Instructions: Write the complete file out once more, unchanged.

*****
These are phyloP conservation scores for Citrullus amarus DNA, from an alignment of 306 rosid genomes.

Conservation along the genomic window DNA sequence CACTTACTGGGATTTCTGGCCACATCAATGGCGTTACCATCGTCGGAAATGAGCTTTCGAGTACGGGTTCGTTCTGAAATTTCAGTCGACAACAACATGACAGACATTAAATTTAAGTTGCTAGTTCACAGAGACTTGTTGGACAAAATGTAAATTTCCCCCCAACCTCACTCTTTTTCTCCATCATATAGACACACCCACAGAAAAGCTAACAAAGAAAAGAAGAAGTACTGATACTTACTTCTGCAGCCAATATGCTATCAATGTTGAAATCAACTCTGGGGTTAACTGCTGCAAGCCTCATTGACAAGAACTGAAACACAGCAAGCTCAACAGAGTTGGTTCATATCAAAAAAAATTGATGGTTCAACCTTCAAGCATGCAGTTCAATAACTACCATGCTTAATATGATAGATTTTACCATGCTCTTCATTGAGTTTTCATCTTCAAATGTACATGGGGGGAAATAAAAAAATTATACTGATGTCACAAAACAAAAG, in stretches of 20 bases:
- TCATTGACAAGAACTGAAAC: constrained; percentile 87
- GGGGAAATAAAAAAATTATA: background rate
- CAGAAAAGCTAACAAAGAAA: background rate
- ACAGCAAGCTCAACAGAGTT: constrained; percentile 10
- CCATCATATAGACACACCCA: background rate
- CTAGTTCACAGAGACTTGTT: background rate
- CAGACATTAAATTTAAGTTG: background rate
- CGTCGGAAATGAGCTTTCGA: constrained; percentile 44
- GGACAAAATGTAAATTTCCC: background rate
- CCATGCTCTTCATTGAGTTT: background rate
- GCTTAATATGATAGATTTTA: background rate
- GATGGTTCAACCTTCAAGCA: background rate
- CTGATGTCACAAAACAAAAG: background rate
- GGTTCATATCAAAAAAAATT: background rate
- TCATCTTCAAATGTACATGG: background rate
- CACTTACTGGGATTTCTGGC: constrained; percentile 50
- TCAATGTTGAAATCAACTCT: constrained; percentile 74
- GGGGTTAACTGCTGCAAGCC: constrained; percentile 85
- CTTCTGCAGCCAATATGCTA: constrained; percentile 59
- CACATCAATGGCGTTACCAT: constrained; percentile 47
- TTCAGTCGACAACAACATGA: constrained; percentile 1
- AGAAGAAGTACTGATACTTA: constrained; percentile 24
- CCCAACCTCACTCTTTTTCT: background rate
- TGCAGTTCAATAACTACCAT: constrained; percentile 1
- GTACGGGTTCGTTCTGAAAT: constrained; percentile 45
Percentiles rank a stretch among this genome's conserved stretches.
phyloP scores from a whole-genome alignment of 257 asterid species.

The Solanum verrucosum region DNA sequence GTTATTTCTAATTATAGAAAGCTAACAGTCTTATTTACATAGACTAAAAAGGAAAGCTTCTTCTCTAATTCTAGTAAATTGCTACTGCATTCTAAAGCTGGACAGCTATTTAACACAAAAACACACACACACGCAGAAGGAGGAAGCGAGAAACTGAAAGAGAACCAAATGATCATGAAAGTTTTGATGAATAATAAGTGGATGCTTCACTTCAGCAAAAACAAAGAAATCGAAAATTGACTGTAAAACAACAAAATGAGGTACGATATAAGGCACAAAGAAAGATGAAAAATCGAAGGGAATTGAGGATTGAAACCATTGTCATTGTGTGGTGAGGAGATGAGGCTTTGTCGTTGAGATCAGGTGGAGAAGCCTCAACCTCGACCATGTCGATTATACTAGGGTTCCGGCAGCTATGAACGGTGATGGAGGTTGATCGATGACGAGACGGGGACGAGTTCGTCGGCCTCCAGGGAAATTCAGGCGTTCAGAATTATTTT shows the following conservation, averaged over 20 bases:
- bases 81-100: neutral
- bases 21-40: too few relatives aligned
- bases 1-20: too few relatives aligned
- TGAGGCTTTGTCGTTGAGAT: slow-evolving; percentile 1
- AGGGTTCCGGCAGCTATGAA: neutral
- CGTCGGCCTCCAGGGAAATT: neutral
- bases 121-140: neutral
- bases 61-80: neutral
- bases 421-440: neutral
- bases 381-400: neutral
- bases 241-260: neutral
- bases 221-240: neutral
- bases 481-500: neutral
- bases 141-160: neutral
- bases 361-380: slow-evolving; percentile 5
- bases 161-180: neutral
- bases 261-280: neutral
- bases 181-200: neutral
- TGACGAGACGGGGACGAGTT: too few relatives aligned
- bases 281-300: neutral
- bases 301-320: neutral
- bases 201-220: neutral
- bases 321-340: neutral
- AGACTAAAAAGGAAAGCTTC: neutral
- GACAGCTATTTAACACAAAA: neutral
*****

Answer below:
These are phyloP conservation scores for Citrullus amarus DNA, from an alignment of 306 rosid genomes.

Conservation along the genomic window DNA sequence CACTTACTGGGATTTCTGGCCACATCAATGGCGTTACCATCGTCGGAAATGAGCTTTCGAGTACGGGTTCGTTCTGAAATTTCAGTCGACAACAACATGACAGACATTAAATTTAAGTTGCTAGTTCACAGAGACTTGTTGGACAAAATGTAAATTTCCCCCCAACCTCACTCTTTTTCTCCATCATATAGACACACCCACAGAAAAGCTAACAAAGAAAAGAAGAAGTACTGATACTTACTTCTGCAGCCAATATGCTATCAATGTTGAAATCAACTCTGGGGTTAACTGCTGCAAGCCTCATTGACAAGAACTGAAACACAGCAAGCTCAACAGAGTTGGTTCATATCAAAAAAAATTGATGGTTCAACCTTCAAGCATGCAGTTCAATAACTACCATGCTTAATATGATAGATTTTACCATGCTCTTCATTGAGTTTTCATCTTCAAATGTACATGGGGGGAAATAAAAAAATTATACTGATGTCACAAAACAAAAG, in stretches of 20 bases:
- TCATTGACAAGAACTGAAAC: constrained; percentile 87
- GGGGAAATAAAAAAATTATA: background rate
- CAGAAAAGCTAACAAAGAAA: background rate
- ACAGCAAGCTCAACAGAGTT: constrained; percentile 10
- CCATCATATAGACACACCCA: background rate
- CTAGTTCACAGAGACTTGTT: background rate
- CAGACATTAAATTTAAGTTG: background rate
- CGTCGGAAATGAGCTTTCGA: constrained; percentile 44
- GGACAAAATGTAAATTTCCC: background rate
- CCATGCTCTTCATTGAGTTT: background rate
- GCTTAATATGATAGATTTTA: background rate
- GATGGTTCAACCTTCAAGCA: background rate
- CTGATGTCACAAAACAAAAG: background rate
- GGTTCATATCAAAAAAAATT: background rate
- TCATCTTCAAATGTACATGG: background rate
- CACTTACTGGGATTTCTGGC: constrained; percentile 50
- TCAATGTTGAAATCAACTCT: constrained; percentile 74
- GGGGTTAACTGCTGCAAGCC: constrained; percentile 85
- CTTCTGCAGCCAATATGCTA: constrained; percentile 59
- CACATCAATGGCGTTACCAT: constrained; percentile 47
- TTCAGTCGACAACAACATGA: constrained; percentile 1
- AGAAGAAGTACTGATACTTA: constrained; percentile 24
- CCCAACCTCACTCTTTTTCT: background rate
- TGCAGTTCAATAACTACCAT: constrained; percentile 1
- GTACGGGTTCGTTCTGAAAT: constrained; percentile 45
Percentiles rank a stretch among this genome's conserved stretches.
phyloP scores from a whole-genome alignment of 257 asterid species.

The Solanum verrucosum region DNA sequence GTTATTTCTAATTATAGAAAGCTAACAGTCTTATTTACATAGACTAAAAAGGAAAGCTTCTTCTCTAATTCTAGTAAATTGCTACTGCATTCTAAAGCTGGACAGCTATTTAACACAAAAACACACACACACGCAGAAGGAGGAAGCGAGAAACTGAAAGAGAACCAAATGATCATGAAAGTTTTGATGAATAATAAGTGGATGCTTCACTTCAGCAAAAACAAAGAAATCGAAAATTGACTGTAAAACAACAAAATGAGGTACGATATAAGGCACAAAGAAAGATGAAAAATCGAAGGGAATTGAGGATTGAAACCATTGTCATTGTGTGGTGAGGAGATGAGGCTTTGTCGTTGAGATCAGGTGGAGAAGCCTCAACCTCGACCATGTCGATTATACTAGGGTTCCGGCAGCTATGAACGGTGATGGAGGTTGATCGATGACGAGACGGGGACGAGTTCGTCGGCCTCCAGGGAAATTCAGGCGTTCAGAATTATTTT shows the following conservation, averaged over 20 bases:
- bases 81-100: neutral
- bases 21-40: too few relatives aligned
- bases 1-20: too few relatives aligned
- TGAGGCTTTGTCGTTGAGAT: slow-evolving; percentile 1
- AGGGTTCCGGCAGCTATGAA: neutral
- CGTCGGCCTCCAGGGAAATT: neutral
- bases 121-140: neutral
- bases 61-80: neutral
- bases 421-440: neutral
- bases 381-400: neutral
- bases 241-260: neutral
- bases 221-240: neutral
- bases 481-500: neutral
- bases 141-160: neutral
- bases 361-380: slow-evolving; percentile 5
- bases 161-180: neutral
- bases 261-280: neutral
- bases 181-200: neutral
- TGACGAGACGGGGACGAGTT: too few relatives aligned
- bases 281-300: neutral
- bases 301-320: neutral
- bases 201-220: neutral
- bases 321-340: neutral
- AGACTAAAAAGGAAAGCTTC: neutral
- GACAGCTATTTAACACAAAA: neutral